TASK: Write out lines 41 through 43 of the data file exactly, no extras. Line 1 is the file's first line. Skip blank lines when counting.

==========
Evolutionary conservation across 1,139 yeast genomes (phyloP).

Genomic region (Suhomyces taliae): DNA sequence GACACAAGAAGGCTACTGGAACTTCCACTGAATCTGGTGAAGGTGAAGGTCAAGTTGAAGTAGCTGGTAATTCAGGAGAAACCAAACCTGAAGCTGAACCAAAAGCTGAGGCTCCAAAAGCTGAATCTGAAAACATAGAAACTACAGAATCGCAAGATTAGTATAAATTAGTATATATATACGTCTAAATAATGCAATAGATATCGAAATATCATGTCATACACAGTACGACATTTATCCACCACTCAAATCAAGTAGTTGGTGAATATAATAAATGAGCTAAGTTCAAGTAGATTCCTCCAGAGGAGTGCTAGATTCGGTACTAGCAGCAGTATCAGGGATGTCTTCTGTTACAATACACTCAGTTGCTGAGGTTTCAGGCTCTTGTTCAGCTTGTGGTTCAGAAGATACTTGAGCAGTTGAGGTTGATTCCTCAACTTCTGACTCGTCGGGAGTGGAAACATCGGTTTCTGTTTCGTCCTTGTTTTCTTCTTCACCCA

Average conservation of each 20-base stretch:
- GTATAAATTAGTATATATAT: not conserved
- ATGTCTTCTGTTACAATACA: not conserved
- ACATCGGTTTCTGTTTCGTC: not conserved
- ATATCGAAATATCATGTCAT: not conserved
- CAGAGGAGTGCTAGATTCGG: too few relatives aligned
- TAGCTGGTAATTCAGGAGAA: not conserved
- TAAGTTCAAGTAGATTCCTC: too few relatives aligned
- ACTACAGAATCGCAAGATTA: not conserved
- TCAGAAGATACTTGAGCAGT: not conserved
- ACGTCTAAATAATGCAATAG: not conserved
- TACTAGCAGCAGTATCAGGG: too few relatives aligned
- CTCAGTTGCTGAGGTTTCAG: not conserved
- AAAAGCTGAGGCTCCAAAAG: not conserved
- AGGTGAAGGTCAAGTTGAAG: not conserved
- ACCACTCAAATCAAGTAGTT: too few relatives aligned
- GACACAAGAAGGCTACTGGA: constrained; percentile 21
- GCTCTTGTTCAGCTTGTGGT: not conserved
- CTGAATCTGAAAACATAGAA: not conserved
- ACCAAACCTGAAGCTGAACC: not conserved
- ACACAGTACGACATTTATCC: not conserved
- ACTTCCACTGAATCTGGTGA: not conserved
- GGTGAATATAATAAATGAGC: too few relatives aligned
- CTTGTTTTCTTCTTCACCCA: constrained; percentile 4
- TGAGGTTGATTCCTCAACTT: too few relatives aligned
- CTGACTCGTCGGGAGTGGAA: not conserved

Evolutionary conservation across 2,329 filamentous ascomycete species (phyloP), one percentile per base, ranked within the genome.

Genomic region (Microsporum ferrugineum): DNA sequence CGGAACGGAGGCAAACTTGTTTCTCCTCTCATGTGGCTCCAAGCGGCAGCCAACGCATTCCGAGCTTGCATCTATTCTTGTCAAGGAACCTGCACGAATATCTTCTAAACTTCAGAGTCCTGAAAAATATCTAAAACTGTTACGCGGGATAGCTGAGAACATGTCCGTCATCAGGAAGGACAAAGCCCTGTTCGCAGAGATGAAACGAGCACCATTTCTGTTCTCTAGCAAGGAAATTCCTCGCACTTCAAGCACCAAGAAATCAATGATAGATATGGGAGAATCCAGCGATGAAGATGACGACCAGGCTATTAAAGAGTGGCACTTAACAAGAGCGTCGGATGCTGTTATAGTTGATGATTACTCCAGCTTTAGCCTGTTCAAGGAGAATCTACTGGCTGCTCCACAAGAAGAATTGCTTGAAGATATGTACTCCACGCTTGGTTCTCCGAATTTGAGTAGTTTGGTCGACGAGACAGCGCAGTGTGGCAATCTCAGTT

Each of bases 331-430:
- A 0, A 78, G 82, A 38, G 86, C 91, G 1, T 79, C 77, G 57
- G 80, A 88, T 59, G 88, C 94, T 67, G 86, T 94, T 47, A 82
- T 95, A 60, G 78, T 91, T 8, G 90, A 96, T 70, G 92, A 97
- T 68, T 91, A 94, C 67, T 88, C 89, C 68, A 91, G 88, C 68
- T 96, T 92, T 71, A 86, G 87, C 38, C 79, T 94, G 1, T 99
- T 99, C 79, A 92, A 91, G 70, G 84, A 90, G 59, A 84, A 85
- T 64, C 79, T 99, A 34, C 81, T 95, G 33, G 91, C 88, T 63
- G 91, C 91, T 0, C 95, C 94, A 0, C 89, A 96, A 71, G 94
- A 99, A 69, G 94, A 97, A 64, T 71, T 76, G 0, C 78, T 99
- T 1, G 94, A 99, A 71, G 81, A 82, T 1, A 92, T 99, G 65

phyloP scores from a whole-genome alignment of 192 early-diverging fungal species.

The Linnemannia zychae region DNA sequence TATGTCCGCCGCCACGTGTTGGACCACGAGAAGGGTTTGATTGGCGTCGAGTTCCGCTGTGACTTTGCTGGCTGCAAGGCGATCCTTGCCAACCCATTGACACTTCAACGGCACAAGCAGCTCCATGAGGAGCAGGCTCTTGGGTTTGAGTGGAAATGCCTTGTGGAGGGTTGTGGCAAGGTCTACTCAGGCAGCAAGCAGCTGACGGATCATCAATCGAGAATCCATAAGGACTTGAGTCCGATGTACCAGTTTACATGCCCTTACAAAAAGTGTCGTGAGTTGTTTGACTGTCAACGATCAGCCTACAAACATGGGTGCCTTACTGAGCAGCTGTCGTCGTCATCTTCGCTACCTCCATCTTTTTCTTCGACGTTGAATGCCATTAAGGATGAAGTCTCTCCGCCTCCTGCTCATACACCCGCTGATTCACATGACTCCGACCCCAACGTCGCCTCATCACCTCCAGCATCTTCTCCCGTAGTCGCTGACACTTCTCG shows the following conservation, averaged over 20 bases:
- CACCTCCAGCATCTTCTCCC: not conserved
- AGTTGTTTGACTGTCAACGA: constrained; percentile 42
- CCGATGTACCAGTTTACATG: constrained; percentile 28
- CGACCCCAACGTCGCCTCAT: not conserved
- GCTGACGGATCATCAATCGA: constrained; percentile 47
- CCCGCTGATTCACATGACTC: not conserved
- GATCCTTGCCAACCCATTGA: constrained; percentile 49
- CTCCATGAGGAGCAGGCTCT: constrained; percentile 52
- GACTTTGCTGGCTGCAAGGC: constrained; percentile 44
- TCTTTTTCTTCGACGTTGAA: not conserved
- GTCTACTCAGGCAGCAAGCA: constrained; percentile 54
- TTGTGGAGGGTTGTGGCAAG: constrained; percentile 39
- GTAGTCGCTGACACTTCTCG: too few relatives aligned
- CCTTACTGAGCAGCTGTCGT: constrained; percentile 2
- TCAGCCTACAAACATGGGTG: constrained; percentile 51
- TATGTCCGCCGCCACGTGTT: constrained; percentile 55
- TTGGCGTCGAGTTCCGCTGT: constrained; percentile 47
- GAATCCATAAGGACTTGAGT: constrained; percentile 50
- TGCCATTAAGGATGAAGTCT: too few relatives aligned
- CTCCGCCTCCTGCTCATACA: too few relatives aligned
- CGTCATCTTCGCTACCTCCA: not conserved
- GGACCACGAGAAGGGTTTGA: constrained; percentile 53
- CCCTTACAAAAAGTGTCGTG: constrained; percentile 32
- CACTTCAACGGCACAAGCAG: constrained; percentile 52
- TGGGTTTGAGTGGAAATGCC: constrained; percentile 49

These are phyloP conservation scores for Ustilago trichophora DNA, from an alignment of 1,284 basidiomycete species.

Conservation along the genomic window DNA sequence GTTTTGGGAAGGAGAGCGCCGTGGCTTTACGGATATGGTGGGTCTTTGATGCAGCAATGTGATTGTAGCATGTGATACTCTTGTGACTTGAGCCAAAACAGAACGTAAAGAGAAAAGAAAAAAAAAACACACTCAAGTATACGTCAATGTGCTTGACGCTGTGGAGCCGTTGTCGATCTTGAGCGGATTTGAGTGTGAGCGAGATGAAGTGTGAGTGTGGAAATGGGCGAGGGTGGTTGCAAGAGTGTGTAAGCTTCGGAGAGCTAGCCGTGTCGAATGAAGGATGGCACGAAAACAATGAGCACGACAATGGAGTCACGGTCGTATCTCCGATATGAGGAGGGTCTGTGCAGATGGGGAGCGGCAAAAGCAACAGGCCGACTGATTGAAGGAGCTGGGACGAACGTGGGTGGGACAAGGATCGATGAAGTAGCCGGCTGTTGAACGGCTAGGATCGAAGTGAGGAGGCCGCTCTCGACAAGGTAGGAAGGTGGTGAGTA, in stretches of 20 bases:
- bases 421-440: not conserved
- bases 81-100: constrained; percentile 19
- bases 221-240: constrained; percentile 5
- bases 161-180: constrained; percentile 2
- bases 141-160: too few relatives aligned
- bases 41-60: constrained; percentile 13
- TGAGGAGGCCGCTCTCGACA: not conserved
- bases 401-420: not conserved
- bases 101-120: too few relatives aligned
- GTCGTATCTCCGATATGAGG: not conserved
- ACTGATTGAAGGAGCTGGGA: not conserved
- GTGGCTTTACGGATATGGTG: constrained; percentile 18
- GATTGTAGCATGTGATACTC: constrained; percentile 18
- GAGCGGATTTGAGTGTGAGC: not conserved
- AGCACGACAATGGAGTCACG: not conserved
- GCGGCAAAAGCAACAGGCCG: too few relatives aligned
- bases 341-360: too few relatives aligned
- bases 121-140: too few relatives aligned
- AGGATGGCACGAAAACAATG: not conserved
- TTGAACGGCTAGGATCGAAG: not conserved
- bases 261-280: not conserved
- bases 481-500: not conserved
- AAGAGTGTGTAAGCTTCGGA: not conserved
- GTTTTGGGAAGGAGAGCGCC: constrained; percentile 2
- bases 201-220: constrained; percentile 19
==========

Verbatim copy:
- T 1, G 94, A 99, A 71, G 81, A 82, T 1, A 92, T 99, G 65

phyloP scores from a whole-genome alignment of 192 early-diverging fungal species.

The Linnemannia zychae region DNA sequence TATGTCCGCCGCCACGTGTTGGACCACGAGAAGGGTTTGATTGGCGTCGAGTTCCGCTGTGACTTTGCTGGCTGCAAGGCGATCCTTGCCAACCCATTGACACTTCAACGGCACAAGCAGCTCCATGAGGAGCAGGCTCTTGGGTTTGAGTGGAAATGCCTTGTGGAGGGTTGTGGCAAGGTCTACTCAGGCAGCAAGCAGCTGACGGATCATCAATCGAGAATCCATAAGGACTTGAGTCCGATGTACCAGTTTACATGCCCTTACAAAAAGTGTCGTGAGTTGTTTGACTGTCAACGATCAGCCTACAAACATGGGTGCCTTACTGAGCAGCTGTCGTCGTCATCTTCGCTACCTCCATCTTTTTCTTCGACGTTGAATGCCATTAAGGATGAAGTCTCTCCGCCTCCTGCTCATACACCCGCTGATTCACATGACTCCGACCCCAACGTCGCCTCATCACCTCCAGCATCTTCTCCCGTAGTCGCTGACACTTCTCG shows the following conservation, averaged over 20 bases: